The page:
Google Opens 'Glass' Project to 'Explorers' Willing to Pay $1,500

Company will sell 8,000 pairs of 'smart' goggles, likely by the end of the year.

Google co-founder Sergey Brin demonstrates Google's new Glass, wearable internet glasses, at the Google I/O conference in San Francisco, Wednesday, June 27, 2012.
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After a year of anticipation, Google has finally announced how fans will be able to get their hands on Google Glass, the futuristic goggles that function like a wearable smartphone.

Instead of lining up days before its launch, like some Apple fanatics did with early editions of the iPhone, Google has started an application process for creative "Explorers" who will get to try the first 8,000 pairs of Google Glass. The company says it's looking for "bold, creative individuals who want to join us and be a part of shaping the future of Glass."

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These "Explorers" will have to pay $1,500 for their pair of goggles, and will have to pick up their pair of goggles at a special event in San Francisco, New York, or Los Angeles. All applicants have to tell the company what they'd do with the glasses (in 50 words or less) and can submit a few photos or a short video to help illustrate how badly they're dying to get their hands on a pair. Applications are due by February 27. Winners will be selected in March.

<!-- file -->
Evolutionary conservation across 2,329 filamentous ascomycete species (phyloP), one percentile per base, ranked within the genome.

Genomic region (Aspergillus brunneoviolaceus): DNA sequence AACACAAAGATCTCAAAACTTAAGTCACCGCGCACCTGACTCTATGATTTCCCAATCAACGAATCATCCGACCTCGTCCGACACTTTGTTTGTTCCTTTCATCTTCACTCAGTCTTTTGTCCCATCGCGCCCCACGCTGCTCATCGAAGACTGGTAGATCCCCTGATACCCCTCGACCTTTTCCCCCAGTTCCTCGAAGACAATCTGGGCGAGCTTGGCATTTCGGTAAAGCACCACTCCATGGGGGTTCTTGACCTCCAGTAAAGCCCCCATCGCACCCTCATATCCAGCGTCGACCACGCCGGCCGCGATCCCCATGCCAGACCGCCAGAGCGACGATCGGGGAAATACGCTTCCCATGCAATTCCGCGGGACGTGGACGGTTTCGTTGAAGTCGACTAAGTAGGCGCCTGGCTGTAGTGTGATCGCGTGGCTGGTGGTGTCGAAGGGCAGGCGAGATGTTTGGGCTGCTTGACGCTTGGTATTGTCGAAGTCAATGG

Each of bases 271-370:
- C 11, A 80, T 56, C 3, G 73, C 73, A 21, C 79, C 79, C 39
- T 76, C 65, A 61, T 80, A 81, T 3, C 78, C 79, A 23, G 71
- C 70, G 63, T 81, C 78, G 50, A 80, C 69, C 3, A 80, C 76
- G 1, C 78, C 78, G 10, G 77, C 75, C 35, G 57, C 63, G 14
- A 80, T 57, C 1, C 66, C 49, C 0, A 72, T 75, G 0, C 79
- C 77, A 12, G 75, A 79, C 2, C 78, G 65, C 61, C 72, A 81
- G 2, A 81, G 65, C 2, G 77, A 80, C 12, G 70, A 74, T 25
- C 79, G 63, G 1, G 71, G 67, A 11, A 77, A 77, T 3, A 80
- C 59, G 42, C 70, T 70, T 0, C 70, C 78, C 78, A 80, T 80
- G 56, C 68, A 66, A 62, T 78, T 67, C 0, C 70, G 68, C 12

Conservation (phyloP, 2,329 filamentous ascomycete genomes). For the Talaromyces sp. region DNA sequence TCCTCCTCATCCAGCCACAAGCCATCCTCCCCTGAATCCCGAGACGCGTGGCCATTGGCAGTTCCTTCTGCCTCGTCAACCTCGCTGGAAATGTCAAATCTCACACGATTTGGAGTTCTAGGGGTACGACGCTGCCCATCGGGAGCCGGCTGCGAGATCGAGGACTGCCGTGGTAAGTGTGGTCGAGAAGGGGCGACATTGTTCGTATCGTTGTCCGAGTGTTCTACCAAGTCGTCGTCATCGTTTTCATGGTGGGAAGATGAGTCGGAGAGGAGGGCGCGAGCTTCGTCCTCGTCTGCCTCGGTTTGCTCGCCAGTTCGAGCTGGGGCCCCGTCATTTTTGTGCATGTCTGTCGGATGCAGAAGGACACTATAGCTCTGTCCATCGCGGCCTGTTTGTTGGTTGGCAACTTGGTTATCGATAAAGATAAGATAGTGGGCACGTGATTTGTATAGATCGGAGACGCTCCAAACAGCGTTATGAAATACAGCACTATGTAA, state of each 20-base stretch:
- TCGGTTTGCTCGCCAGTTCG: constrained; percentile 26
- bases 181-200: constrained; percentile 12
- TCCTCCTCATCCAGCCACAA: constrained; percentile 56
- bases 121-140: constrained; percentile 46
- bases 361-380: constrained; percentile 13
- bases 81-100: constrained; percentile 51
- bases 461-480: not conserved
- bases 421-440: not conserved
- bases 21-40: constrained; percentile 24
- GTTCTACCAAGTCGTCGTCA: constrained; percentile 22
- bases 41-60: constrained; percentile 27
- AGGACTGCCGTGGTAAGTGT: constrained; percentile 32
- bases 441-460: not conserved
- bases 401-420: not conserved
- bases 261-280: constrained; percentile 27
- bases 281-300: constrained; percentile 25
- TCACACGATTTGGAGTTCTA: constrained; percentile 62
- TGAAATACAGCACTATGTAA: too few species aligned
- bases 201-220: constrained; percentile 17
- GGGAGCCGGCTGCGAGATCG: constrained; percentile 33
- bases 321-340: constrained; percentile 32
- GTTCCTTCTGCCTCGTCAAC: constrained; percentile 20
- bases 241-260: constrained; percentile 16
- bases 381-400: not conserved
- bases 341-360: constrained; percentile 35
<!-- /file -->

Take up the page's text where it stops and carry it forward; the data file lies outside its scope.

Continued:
The company released a new video to promote Glass, with various testers taking photos, performing web searches, and recording video using early versions of the glasses. The glasses apparently incorporate Android's "Google Now" feature, a voice-activated service similar to Siri. According to the company, the glasses will come in five colors (charcoal, tangerine, shale, cotton, sky).

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Though there is still no release date for the glasses (even for "Explorers,"), experts say that Explorer beta testing will probably occur later this year, with wider release likely in early 2014. The company admits that they're "still in the early stages" of developing Glass.

"We'd love to make everyone an Explorer, but we're starting off a bit smaller," the company says. "While we can't promise everything will be perfect, we can promise it will be exciting."

Last month, Babak Parviz, an engineer working on the project, said the project was "still in flux" and that the company "[hasn't] actually talked about specific features."

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